Before signing up for the first low-rate offer
that comes your way, shop around. Maybe that great rate only lasts
six months or the annual fee eats up any savings you could enjoy
from the low introductory rate.
Do a little comparison shopping and you might find
a card with the same rate for at least a year or another card with
the same deal but no annual fee.
An essential tool for finding the best card is the
card search engine. It's a great reference and comparison tool.
Keep it handy as you keep refining your choices.
If you've had your card for a while, shop around again
because now there may be a new deal with the same card company,
or a different, better arrangement out there with another card company
that wants your business.
Cards may come with either a fixed rate or a variable
rate of interest.
Balance all the numbers
Experts commonly suggest that a low, fixed-rate credit card is better
than a low, variable-rate credit card. Card companies can raise
their fixed-rate cards when interest rates go higher, but change
is not automatic and they need to give you 15 days' notice. With
a variable-rate card your rate can move regularly and without any
Rule of thumb: A low, fixed-rate
card is better than a low, variable-rate card.
Information like that -- when a card company can raise
your rate -- is often buried in mail they send you. So always be
careful: that may not be useless promotional/advertising junk you're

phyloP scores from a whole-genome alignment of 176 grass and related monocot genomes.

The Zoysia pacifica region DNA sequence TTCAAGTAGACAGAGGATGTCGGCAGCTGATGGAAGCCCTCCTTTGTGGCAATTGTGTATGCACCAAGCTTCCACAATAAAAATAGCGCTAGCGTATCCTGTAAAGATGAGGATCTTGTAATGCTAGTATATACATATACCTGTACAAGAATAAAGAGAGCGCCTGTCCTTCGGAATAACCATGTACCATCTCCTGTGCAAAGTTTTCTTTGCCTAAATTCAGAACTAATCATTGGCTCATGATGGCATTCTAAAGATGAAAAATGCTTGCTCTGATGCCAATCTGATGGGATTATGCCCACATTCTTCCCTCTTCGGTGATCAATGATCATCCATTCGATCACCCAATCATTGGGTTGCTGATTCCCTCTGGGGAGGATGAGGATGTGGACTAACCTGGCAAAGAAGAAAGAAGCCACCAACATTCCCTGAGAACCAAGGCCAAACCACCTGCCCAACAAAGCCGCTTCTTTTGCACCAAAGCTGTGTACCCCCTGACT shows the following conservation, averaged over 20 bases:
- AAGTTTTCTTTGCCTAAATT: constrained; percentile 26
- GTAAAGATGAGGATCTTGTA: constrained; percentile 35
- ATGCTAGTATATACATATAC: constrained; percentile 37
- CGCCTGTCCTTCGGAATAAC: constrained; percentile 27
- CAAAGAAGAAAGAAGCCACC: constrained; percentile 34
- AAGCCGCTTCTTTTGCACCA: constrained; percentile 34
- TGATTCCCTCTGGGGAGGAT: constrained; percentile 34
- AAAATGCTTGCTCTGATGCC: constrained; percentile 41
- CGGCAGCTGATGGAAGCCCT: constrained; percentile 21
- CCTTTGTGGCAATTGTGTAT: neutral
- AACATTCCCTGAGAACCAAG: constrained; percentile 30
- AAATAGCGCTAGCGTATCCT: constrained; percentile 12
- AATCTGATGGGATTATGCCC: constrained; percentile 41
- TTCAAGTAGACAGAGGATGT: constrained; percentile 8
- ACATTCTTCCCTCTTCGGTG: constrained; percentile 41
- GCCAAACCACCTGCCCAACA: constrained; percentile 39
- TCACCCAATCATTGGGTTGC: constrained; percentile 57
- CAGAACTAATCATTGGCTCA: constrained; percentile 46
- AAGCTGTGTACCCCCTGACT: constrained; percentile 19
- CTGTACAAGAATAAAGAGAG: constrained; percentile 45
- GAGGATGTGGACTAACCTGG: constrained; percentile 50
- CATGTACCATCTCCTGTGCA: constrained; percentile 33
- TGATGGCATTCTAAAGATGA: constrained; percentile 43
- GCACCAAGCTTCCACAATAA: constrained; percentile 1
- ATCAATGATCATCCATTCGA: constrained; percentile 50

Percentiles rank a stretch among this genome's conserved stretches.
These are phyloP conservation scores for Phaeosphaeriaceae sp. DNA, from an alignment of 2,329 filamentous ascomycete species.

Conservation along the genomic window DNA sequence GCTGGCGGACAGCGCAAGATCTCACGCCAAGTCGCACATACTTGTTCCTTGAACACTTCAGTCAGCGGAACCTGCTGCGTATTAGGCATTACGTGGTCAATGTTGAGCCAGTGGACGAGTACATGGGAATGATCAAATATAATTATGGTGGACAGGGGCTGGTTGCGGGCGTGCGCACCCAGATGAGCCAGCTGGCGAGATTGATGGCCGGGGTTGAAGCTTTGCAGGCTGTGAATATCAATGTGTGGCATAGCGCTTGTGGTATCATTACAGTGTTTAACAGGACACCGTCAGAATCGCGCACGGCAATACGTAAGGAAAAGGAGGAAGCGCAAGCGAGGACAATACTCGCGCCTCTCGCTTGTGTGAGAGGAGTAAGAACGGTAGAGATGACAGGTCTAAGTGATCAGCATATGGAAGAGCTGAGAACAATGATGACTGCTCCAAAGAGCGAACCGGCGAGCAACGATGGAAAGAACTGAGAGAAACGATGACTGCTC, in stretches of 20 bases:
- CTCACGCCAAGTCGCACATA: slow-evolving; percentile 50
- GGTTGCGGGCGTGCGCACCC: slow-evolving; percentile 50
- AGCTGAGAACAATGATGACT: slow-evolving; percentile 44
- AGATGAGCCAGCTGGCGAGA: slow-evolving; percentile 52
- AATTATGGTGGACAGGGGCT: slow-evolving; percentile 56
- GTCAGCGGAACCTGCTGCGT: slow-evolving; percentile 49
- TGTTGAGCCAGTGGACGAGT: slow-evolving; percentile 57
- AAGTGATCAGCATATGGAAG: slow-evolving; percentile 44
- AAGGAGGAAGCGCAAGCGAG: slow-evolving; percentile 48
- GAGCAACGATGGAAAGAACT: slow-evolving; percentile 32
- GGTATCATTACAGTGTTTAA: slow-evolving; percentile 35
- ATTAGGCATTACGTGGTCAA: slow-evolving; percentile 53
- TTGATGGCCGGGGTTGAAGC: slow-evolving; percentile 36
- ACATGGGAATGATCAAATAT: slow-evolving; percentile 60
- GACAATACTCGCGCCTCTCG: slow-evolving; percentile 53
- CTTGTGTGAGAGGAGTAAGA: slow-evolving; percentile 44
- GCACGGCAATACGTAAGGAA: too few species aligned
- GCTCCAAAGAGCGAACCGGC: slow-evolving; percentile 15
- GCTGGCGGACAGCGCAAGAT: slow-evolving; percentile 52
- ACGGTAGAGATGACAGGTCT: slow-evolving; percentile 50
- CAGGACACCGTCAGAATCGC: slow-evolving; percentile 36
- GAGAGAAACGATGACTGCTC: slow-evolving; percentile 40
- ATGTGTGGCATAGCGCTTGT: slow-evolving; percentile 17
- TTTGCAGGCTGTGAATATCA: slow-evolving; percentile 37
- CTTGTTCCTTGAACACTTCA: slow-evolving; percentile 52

throwing away from your credit card company's envelope. It may be
important. For example, it may be a notification that your fantastic
rate triples the first time you're late with a payment. The same
advice applies not only when you're searching for a card, but after
you get one -- check out all that "junk" mail in your
statement envelope before you toss it.
Be sure you are aware of your payment profile, because
the way you plan to pay your bills is important when it comes to
choosing a card. Paying every cent every month (instead of paying
just a part of it) changes what you are shopping for.
Be honest with yourself
Get real. You may say you'll pay off every statement in full every
month, and you may even promise that you'll have a zero balance
by the time the teaser rate expires -- but will you? Unless this
is your credit history, don't make promises to yourself you can't
keep. Because if you don't do what you said you'd do you may be
stuck with a very, very expensive card.
Make sure you confirm with a company that they are
offering what you think they are offering. It's very easy to misunderstand
some of the arcane information there in the small print. Go over
it with them, then ask if they can do better -- their best offer
may not be the first deal they offer you.
Understand key numbers before you sign: What is the
APR, annual fee, grace period, penalties, late payment charges,
over-the-limit fees and interest rates on any cash advances, and
under what circumstances can the card company change your interest
rate (or any other terms of the deal)?